There are three types of products Google CEO Larry Page prioritizes above all others, and Google Apps for Business isn't one of them.
In Google's quarterly earnings call, Page said he thinks of Google's products in three categories: Advertisements, consumer products and new products such as Google+.
With Microsoft arguing that the Google Apps suite of Gmail, Docs and Calendar is unsuitable for business use, Page's comments aren't likely to inspire confidence in Google's commitment to enterprise IT customers.
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Page, the Google co-founder, recently assumed the CEO role from Eric Schmidt, who has an enterprise background as CEO of Novell and CTO of Sun Microsystems. At the time of the CEO shift, Network World raised the question of whether Page might be less devoted to Google's enterprise efforts than Schmidt. Analysts from Gartner said there is no reason to think Google will pull the plug on Apps, but advised Page to make public statements assuring enterprise customers that they are one of his priorities.
That type of statement didn't occur in yesterday's earnings call, according to a transcript provided by Seeking Alpha.
"I think about our products in three separate categories," Page said. "First, there is Search in our Ads products, the core driver of revenue for the company. And Nikesh and Susan are going to talk more about Ads later in the call. Next, we have products that are employing high consumer success: YouTube, Android and Chrome. We are investing in these in order to optimize their long-term success. Then we have our new products, Google+ in commerce and local. We are investing in them to drive innovation and adoption."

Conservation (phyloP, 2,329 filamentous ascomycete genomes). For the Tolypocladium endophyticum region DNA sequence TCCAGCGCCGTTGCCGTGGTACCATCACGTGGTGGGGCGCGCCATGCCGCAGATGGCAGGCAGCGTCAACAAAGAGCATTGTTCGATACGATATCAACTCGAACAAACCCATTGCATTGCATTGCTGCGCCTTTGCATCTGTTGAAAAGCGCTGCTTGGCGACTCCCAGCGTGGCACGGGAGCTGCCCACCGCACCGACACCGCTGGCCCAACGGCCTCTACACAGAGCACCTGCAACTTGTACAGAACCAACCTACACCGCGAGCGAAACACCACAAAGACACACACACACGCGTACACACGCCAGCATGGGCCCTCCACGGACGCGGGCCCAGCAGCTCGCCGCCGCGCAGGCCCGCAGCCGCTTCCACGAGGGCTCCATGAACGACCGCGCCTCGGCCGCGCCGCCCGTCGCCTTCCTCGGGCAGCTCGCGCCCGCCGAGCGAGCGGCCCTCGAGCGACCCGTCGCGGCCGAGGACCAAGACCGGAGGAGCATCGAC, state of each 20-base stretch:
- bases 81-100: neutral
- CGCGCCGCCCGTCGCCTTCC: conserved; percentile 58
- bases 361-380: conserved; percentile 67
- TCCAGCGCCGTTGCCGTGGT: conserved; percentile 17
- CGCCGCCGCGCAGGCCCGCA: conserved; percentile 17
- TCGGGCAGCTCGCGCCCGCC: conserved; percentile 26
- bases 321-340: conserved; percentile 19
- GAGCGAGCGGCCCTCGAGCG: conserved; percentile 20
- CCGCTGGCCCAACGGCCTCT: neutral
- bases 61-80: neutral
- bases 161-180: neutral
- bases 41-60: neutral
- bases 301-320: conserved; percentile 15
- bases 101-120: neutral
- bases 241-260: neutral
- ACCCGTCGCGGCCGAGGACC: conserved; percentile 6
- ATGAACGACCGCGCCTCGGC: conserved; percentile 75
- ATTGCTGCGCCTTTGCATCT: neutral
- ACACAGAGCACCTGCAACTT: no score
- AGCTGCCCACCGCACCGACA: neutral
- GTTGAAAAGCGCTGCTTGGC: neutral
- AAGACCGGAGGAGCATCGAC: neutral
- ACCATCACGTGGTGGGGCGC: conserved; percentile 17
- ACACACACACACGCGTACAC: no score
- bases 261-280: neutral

Page mentioned Gmail and Calendar in another comment, but not in a reference to the enterprise. Google Chief Business Officer Nikesh Arora discussed Google Apps for Business.
"Another leg of our revenues is the Enterprise Business," Arora said. "We've seen great results in enterprise as well, in particular apps for business continues to grow as organizations move to the cloud. We've had key wins at Intercontinental Hotels [and the] State of Wyoming. In addition to that, some small simple changes in our product side have allowed us to tremendously accelerate Google Apps for small businesses."
Despite Google's breadth of products, the vast majority of its revenue comes from advertising. But actions speak louder than words, and it would be inaccurate to say that Google has not invested in enterprise computing. After Page took over as CEO, Google launched its line of Chromebook PCs, with subscription deals offered to businesses willing to switch away from Windows. Google co-founder Sergey Brin talked up the launch at the Google I/O conference, saying Windows is "torturing users."
Still, questions remain about Google's devotion to the enterprise. Customers have been frustrated with the limited support and long fix times for products like Calendar, and Google still makes 24/7 phone support available only for "system critical event emergencies." Google enterprise chief Dave Girouard promised in May that Google will eventually offer 24/7 phone support for all Apps issues, but did not say when.
Meanwhile, Microsoft has launched a cloud service to compete against Google Apps, known as Office 365, which offers Exchange, SharePoint, Lync and Office Web Apps for prices starting at $6 per user per month, compared to $5 for the Google suite.
Google has loudly touted enterprise and government wins for Google Apps, so the search company certainly will not give up the battle for business customers, of which it has more than 3 million. Google certainly has advantages: It is cheaper than Office 365 and Docs is more robust than Office Web Apps, with better support for mobile devices. But with Microsoft, businesses at least know they, and not consumers and advertisers, are the vendor's top focus.
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